However, I loved the combination and hope you will give it a try too, if you haven’t already thought of this… it’s delicious and especially so for kids, if they won’t eat liver otherwise. In addition to the apples, I made my dish into somewhat of a tapa and added some raw spinach and a strawberry coulis as dressing.

Chicken Livers with Apples & Strawberry Coulis Tapas
Author: The Saffron Girl
Prep time:
Cook time:
Total time:
  • 400g chicken livers, rinsed and cut in halves
  • 2 medium onions, chopped or julienne
  • 3 cloves garlic, minced
  • 1 teaspoon Spanish pimenton or paprika
  • sea salt, to taste
  • 2 apples, peeled and either chopped or cut into slices
  • 1/2 cup white wine
  • coconut oil, butter or lard for cooking (I used lard for extra flavour)
  • For the strawberry coulis, optional:
  • 8-10 strawberries
  • 1 tablespoon coconut sugar
  • 1 tablespoon water (if necessary)
  • spinach or other greens, optional
  1. In a saucepan over low heat, melt the oil/butter or lard.
  2. Add the chicken livers, onions and garlic.
  3. Sauté until the chicken livers are browned on all sides, about 10 minutes.
  4. Add the apples and sauté an additional 2-3 minutes.
  5. Add the pimenton, sea salt and wine.
  6. Cook until the wine is reduced, about 10-15 minutes, and the livers are done. (If you prefer them slightly raw, cook less time. I like mine done all the way through with no blood.)
  7. For the strawberry coulis:
  8. In a small saucepan, over low heat, place all of the ingredients and stir.
  9. Cook until the strawberries become “mushy”. Remove from heat and cool.
  10. When the mixture is cool, puree with an immersion blender, food processor or blender.
  11. To eat as a tapa:
  12. Place some spinach or green of preference on the bottom of the serving plate/dish.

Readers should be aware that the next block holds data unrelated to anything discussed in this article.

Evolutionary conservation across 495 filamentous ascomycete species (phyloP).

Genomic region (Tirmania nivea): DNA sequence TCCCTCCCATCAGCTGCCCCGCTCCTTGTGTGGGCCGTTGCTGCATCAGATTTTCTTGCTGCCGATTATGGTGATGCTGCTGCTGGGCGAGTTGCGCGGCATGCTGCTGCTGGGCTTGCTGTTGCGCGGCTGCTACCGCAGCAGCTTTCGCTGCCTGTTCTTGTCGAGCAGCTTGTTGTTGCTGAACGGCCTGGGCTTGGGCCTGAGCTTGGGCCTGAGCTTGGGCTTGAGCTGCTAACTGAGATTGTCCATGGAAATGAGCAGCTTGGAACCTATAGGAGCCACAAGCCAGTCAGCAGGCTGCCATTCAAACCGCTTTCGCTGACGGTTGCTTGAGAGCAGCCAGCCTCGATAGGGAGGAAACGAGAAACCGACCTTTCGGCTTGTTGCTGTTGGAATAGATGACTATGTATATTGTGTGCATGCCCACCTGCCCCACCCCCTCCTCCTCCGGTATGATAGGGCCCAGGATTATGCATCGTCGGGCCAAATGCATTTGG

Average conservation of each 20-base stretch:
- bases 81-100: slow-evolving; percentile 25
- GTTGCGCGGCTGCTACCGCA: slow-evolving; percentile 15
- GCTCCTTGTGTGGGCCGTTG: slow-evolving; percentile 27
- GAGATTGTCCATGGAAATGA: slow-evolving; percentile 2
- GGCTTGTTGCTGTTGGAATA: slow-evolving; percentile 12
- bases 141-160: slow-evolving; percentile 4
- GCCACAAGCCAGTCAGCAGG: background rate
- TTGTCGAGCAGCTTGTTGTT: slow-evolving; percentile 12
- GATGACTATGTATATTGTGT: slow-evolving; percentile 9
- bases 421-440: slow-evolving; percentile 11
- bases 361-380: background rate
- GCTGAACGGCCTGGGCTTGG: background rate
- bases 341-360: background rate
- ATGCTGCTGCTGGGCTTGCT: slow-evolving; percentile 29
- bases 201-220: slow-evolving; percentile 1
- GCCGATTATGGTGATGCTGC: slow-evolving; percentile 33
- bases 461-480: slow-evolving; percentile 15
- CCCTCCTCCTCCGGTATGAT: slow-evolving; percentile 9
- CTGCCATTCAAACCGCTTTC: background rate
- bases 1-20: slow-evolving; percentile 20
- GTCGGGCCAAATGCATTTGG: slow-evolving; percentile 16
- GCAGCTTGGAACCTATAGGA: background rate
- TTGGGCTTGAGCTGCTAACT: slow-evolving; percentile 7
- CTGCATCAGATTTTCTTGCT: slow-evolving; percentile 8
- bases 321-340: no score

13. Spoon some chicken livers with apples over the greens.
  14. Pour some strawberry coulis overtop as dressing.

Homemade Curry Powder

I apparently have run out of curry powder. It’s not a spice mix that I use too often, so I haven’t noticed until today when I needed it.


But as I always have many spices on hand, it was easy to make my own homemade curry powder. I used a few different recipes for inspiration, making a mix of the ones that “felt” right.

Here’s my version, which I used for this recipe of Chicken Curry.

Homemade Curry Powder
Recipe Type: Spice Mix
Author: The Saffron Girl
Prep time:
Total time:
If you do not have ground spices, simply ground them yourself in a coffee grinder.
  • 2 tablespoons ground cumin
  • 2 tablespoons ground coriander
  • 1 tablespoon ground fennel
  • 1 teaspoon ground turmeric
  • 1/2 teaspoon ground cayenne
  • 1/2 teaspoon ground mustard
  1. Mix all of the spices together.
  2. I store mine in a glass jar.

Honey Mustard Rosemary Pork Ribs

I was at the bookstore the other day searching for some novels and cookbooks, and bumped into a cookery book by Jose Pizarro, a renowned Spanish chef who resides and owns two restaurants in London: Jose and Pizarro.


This marinade is inspired by one of his recipes. Its combination of flavours is delicious and can be used for other meats, such as chicken, or even for a salad dressing.

Mustard Rosemary Pork Ribs
Author: The Saffron Girl
Prep time:
Cook time:
Total time:
Serves: 2
Serves 2-3.
  • 2 stacks of pork ribs, 16 ribs
  • For marinade:
  • 3 tablespoons mustard (I used Groninger Mosterd, which has no sugar or additives)
  • 4 tablespoons raw honey
  • 2 tablespoons ground rosemary
  • 6-8 cloves garlic, minced
  • juice of one lemon
  • 6 tablespoons olive oil